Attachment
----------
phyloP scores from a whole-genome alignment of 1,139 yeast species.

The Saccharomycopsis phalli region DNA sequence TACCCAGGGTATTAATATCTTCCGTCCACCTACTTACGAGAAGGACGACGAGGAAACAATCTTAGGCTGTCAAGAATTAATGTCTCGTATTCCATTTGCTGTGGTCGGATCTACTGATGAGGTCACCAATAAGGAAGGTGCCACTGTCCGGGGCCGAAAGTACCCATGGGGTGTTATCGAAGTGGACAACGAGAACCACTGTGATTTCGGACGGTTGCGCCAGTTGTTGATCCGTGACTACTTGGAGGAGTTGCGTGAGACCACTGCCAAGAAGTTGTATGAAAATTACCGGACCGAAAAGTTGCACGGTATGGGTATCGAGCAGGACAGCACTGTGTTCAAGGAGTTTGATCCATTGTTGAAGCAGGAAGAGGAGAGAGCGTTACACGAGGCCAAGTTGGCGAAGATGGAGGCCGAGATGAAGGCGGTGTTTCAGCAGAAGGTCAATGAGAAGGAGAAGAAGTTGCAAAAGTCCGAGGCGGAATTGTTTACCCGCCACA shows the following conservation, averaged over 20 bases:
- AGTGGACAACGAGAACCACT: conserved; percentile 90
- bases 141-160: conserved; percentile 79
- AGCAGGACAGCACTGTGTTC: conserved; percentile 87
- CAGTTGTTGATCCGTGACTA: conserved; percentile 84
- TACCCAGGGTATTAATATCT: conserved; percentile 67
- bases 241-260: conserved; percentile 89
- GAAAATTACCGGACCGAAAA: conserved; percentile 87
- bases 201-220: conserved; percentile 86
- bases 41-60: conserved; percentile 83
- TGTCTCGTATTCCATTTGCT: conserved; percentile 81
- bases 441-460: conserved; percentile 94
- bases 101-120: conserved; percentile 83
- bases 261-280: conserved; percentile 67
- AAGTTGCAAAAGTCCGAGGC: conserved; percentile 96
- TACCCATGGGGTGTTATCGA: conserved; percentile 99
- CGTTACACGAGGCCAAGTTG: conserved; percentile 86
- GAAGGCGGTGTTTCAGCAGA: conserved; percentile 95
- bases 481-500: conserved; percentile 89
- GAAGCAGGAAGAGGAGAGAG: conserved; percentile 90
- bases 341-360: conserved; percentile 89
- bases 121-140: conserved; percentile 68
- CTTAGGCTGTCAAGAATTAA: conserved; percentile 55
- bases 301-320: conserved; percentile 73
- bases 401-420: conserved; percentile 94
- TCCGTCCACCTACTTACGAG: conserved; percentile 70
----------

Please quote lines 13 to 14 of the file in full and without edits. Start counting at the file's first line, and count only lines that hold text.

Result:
- bases 441-460: conserved; percentile 94
- bases 101-120: conserved; percentile 83